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Internet in Brazil is seven times more expensive than in the US, research shows


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To hire the cheapest broadband internet plan, a Brazilian worker who receives a minimum wage needs to work for 399 minutes, or 6h40. The period is seven times longer than necessary in the United States.

That’s what the Digital Quality of Life 2022 survey by Dutch cybersecurity company Surfshark shows.

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While Brazil ranks 81st among 117 countries in the broadband internet cost ranking, the United States ranks 7th. There, it only takes 57 minutes of work to have access to a fast and stable connection.

In Armenia, the country ranked first in this category, 18 minutes are enough – twenty times less than here.

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Taking into account the cost of mobile internet, Brazil climbs ten positions in the ranking, to 71st place, but still remains below the global average. DQL’s internet cost ranking is based on the minimum wage and the prices of broadband and mobile internet plans in each country.

This is just one of the components of the DQL index, updated annually by Surfshark since 2019. In addition to cost, connection quality, infrastructure, security and government use make up the final value.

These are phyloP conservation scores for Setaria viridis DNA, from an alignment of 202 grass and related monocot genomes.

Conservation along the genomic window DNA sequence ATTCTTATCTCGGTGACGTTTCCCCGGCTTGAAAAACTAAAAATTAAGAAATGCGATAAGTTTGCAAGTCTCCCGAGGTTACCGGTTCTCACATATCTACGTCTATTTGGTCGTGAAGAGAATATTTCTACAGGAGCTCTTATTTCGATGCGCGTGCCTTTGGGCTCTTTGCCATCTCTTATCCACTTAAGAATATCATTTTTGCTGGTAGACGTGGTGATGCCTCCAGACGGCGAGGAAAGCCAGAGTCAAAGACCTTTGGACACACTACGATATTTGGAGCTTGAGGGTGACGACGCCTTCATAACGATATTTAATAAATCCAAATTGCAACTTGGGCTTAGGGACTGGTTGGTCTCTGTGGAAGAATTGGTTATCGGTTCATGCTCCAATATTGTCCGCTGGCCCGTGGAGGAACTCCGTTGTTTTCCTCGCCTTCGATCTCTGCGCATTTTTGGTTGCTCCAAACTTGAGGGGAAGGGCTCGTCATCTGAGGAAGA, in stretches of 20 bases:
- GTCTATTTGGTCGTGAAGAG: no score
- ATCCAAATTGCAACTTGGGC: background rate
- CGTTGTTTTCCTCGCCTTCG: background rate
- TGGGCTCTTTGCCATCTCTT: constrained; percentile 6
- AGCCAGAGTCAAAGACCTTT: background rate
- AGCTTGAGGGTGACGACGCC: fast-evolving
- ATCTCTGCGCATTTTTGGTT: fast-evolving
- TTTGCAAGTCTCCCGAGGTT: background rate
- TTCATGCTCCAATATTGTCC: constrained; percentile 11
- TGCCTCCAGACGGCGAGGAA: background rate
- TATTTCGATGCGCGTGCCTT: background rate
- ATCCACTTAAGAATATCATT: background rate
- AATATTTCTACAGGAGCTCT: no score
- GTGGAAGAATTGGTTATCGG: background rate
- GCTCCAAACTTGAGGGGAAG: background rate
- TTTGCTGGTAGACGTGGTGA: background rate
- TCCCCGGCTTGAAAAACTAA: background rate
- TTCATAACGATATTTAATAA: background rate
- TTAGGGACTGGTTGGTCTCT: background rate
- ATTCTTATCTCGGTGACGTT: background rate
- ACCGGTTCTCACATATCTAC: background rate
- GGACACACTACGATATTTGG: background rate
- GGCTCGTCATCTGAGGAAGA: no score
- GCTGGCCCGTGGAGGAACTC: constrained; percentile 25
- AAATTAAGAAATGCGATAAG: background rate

In this general index, Brazil ranks 53rd in the world, three positions above the 2021 ranking. In South America, it ranks 4th, behind Chile, Uruguay and Argentina. The first place is Israel, followed by Denmark and Germany.

Separating by categories, Brazil is best placed in connection quality (33rd) and in use by the government (30th). The worst rankings are for internet cost (71st) and security (78th). In infrastructure, the country ranks 62nd.

According to data released by the IBGE (Brazilian Institute of Geography and Statistics) last Friday (16), the proportion of homes in Brazil where there was internet use reached 90% (65.6 million) of the total (72.9 million) in 2021. The slice is equivalent to an increase of 6 percentage points compared to 2019 (84%), before the beginning of the pandemic in the country.

In addition, the institute pointed out that, for the first time in the historical series, which began in 2016, the proportion of households with access to fixed broadband exceeded the proportion of those with mobile internet (3G or 4G).

The fixed signal rose from 78% to 83.5% of homes with a connection. The moving slice, on the other hand, dropped from 81.2% to 79.2%. The increase in fixed broadband may be associated with the dynamics of the pandemic. The health crisis left Brazilians more time at home, which made mobile internet less demanded, according to the IBGE.

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